My own distress at Webb's passing wasn't fully realized until my eyes lit on his Pulitzer Prize propped on a table just inside the entryway. It was the first one I'd ever seen. I wondered how many more exceptional stories he could have produced if things had gone differently.

"He wanted to write for one of the big three," said Webb's brother Kurt. "Unfortunately, the big three turned [on him]."

Praise for the absent journalist—his smarts, guts and tenacity—flowed from friends, colleagues and VIPs at the event. A statement from now U.S. Secretary of State John Kerry, then a senator, had been emailed to SN&R: "Because of [Webb]'s work, the CIA launched an Inspector General's investigation that found dozens of troubling connections to drug-runners. That wouldn't have happened if Gary Webb hadn't been willing to stand up and risk it all."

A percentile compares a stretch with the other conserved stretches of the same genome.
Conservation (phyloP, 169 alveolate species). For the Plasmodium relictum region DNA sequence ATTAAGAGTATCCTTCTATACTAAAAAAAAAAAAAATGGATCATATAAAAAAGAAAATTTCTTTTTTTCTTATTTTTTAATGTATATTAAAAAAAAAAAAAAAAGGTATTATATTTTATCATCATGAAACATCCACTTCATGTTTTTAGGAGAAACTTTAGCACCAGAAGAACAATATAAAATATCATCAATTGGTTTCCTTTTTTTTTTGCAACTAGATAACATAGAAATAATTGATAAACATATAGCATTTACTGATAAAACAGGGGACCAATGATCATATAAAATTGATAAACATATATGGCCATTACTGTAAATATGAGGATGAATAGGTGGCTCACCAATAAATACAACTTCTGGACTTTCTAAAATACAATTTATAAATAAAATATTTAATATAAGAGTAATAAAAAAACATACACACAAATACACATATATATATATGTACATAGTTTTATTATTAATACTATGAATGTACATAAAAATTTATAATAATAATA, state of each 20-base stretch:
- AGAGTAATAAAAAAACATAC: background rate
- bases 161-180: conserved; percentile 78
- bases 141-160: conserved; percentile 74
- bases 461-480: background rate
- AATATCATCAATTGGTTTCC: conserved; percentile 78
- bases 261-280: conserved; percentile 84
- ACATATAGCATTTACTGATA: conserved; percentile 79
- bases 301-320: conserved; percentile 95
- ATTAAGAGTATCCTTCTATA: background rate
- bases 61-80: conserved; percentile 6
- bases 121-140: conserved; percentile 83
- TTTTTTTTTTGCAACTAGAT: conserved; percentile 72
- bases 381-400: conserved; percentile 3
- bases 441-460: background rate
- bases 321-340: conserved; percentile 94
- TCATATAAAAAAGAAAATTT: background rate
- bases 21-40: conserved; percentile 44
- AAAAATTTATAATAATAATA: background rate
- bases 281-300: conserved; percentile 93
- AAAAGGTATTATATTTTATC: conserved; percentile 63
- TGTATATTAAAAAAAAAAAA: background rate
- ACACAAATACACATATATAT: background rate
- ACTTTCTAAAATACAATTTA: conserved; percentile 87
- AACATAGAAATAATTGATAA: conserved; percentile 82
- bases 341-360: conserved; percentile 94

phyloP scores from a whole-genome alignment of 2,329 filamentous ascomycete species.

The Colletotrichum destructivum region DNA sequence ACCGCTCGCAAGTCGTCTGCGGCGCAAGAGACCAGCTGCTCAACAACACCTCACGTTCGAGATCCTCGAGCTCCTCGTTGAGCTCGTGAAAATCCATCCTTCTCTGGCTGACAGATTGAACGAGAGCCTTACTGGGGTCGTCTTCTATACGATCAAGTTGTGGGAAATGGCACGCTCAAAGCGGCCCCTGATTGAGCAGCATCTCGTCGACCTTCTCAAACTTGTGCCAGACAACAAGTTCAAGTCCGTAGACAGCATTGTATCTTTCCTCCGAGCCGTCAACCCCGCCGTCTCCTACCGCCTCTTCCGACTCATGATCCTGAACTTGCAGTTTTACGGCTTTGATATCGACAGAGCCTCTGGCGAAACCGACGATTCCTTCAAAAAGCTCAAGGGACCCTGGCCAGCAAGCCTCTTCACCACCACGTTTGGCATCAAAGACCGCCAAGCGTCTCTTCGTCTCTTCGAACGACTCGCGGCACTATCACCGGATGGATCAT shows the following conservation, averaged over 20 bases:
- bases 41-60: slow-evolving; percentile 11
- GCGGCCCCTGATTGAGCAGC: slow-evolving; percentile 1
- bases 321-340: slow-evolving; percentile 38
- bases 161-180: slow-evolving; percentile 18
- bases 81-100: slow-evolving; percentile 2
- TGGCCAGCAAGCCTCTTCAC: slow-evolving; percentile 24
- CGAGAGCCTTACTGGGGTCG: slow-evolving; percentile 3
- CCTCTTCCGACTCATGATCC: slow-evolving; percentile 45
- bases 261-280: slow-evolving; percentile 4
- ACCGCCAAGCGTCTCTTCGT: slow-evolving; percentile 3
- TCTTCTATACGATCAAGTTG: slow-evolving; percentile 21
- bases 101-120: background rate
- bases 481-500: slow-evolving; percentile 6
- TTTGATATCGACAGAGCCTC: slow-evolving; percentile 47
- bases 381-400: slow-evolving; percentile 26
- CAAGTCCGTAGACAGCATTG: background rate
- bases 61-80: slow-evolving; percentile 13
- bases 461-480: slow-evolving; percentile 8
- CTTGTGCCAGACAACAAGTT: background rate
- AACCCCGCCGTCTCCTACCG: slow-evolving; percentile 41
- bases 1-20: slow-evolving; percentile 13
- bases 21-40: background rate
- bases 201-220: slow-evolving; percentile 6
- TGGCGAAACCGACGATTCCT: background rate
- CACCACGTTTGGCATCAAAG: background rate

And Rep. Waters, who spent two years following up on Webb's findings, wrote a statement calling him "one of the finest investigative journalists our country has ever seen."

When Hollywood weighs in soon on the Webb saga, the storm that surrounded him in life will probably be recycled in the media and rebooted on the Internet, with old and new media journalists, scholars and conspiracy theorists weighing in from all sides.

But the film itself is an utter vindication of Webb's work.

Renner was hesitant to say if those who watch "Kill the Messenger" will leave with any particular take-home lesson. "I want the audience to walk away and debate and argue about it all," he said of his David and Goliath tale. And then, "I do believe [the film] might help create some awareness and accountability in government and newspapers."

And what would the real live protagonist of "Kill the Messenger" have thought of it all? It's at least certain he'd have been unrepentant. In the goodbye letter his ex-wife received on the day of his suicide, Gary Webb told her:

"Tell them I never regretted anything I wrote."